Mahlatse Mahlase

Mixed success for Ramaphosa on 3-country investment drive

2018-07-19 09:05
President Cyril Ramaphosa meeting Crown Prince of Abu Dhabi Mohammed bin Zayed Al Nahyan. (GCIS)

President Cyril Ramaphosa meeting Crown Prince of Abu Dhabi Mohammed bin Zayed Al Nahyan. (GCIS)

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President Cyril Ramaphosa has returned home, after a punishing visit to three countries in three days, with billions of dollars in pledges from his aggressive drive to attract investment back into the country. But it was also a hard lesson in diplomacy.

Ramaphosa visited Nigeria, Saudi Arabia and the United Arab Emirates (UAE).

Abu Dhabi in the UAE and Jeddah in Saudi Arabia proved to be the more successful of the three visits, with the two countries each pledging $10bn towards Ramaphosa's ambitious plan to attract $100bn in the next five years.

The two oil producing nations are looking to access South Africa's markets, as they try to diversify their economies which are largely dependent on oil.

Saudi Arabia gave Ramaphosa a shopping list that includes a state-of-the-art refinery and projects in renewable energy. The UAE was not as specific, but boasted about its growth in tourism. The country attracts 24 million visitors annually, despite being in a desert with treacherous weather.

However, the pressure was also on Pretoria, as there were complaints that some of the agreements signed during former president Jacob Zuma's presidency were never implemented. The Arab nations are hoping that, as a former businessman and lawyer, Ramaphosa will deliver on these promises.

It is also not clear yet what the implications of the deal with Saudi Arabia will be for South Africa's relationship with Iran. Increased oil imports from Saudi Arabia could elbow out Iran, which has longstanding ties with Pretoria. Saudi Arabia severed diplomatic ties with Iran in 2016 after its diplomatic missions in Tehran and Mashhad were attacked by Iranian protesters following the execution of a prominent Shia imam by Saudi authorities.

South Africa has imported at least 20% of its oil from Iran, and officials said Saudi Arabia is looking to South Africa to assist in easing tensions. 

While the trip to the Middle East was more successful for Ramaphosa, Nigeria proved to be a difficult, casting doubt that he can fix the broken relations between the continent's two superpowers.

'Targeted attacks'

Ramaphosa has been determined to press the reset button on the tense relationship between the two countries. He had invited Nigerian President Muhammadu Buhari to be the first head of state to be hosted at the Union Buildings. When this did not happen, he settled on a working visit to the country.  

It is a powerful diplomatic gesture, but the fraught relations were laid bare when he was confronted with questions from investors and journalists who wanted to know what his administration was doing to end the "targeted attacks and killings of Nigerians living in South Africa".

It appears that there is a well-funded and orchestrated narrative in the country that Nigerians are under attack, despite the country's people personally contributing to the fund to fight apartheid, and as post-independence South African businesses are thriving in Nigeria.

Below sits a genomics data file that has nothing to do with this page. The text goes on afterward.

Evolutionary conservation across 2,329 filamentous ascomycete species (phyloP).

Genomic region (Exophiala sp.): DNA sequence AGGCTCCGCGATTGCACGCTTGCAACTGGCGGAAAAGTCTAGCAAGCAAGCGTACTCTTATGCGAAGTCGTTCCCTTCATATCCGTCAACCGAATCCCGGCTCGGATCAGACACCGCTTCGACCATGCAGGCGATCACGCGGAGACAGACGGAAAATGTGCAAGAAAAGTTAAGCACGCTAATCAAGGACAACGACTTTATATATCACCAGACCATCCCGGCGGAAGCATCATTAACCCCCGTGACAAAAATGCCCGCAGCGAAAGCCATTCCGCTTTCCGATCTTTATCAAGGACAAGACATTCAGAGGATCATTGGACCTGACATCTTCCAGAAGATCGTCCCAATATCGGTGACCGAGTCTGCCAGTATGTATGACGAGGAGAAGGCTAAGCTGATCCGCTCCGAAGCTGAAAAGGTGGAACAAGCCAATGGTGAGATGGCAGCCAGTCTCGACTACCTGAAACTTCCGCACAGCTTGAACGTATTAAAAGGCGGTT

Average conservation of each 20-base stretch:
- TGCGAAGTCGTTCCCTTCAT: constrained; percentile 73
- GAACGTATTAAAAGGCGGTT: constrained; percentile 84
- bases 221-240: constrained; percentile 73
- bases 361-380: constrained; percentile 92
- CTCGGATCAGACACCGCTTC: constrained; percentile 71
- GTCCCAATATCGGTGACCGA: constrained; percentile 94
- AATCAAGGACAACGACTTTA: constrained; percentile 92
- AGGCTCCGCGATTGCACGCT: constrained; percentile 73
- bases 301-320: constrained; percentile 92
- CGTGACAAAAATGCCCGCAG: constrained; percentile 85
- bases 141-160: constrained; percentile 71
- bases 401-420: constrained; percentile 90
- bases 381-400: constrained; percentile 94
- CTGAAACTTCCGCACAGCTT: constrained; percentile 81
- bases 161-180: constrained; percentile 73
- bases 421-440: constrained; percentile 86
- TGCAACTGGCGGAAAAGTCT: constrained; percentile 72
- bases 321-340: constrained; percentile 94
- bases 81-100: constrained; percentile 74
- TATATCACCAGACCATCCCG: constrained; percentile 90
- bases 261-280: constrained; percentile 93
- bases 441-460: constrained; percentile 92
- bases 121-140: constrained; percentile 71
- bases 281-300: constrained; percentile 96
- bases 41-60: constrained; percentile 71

The results of a Google search for "South Africa Nigeria" are dominated by headlines about Nigerians being "assassinated". Few of the news sites link the killings to the high crime rate in South Africa, but instead paint a picture of killings of Nigerians being "on the rise".

Nigerian officials seem to also fuel this narrative. The Senior Special Assistant to the President on Foreign Affairs and Diaspora, Abike Dabiri-Erewa, is quoted as saying that no fewer than 117 Nigerians had been killed in South Africa between 2013 and 2018 for one flimsy reason or the other.

The figure has been disputed by Pretoria, with Police Minister Bheki Cele saying that South Africans were the majority of the victims of the high murder rate in the country.

Battle to dominate Africa

Ramaphosa was clear that there was no negative disposition or hatred towards Nigerians. But there was no mention of some Nigerians in the country accused of peddling drugs and the attack on police last October when they raided a suspected drug den in Vanderbijlpark. Pretoria is choosing diplomacy – to have access to the Nigerian market of 200 million-plus people.

Diplomats conceded that relations between Abuja and Pretoria were so bad that they were hurting South African businesses in Nigeria – accusing authorities of "sabotaging" some of them.

The worst was the MTN debacle, that was aimed at taking the telecommunications company out of business. MTN was originally fined $5bn for failing to cut off unregistered subscribers.

At the core of the tense relations is the battle to dominate Africa, with the two competing to be the continent's biggest economy.

South Africa currently does not have an ambassador to Nigeria to push back the narrative that has even bevome part of the debate in the country's parliament. A new diplomatic tiff could also be in the cards, with Abuja reluctant to sign off on the continent's free trade agreement, as it's concerned it could harm its "infant manufacturing industries".

Later this month, Ramaphosa is expected to host his Chinese counterpart ahead of the BRICS summit. It will be interesting to see how the new president comes out of that.

- Mahlase is politics editor of News24.

Disclaimer: News24 encourages freedom of speech and the expression of diverse views. The views of columnists published on News24 are therefore their own and do not necessarily represent the views of News24.

Read more on:    cyril ramaphosa  |  nigeria  |  uae  |  saudi arabia  |  diplomacy


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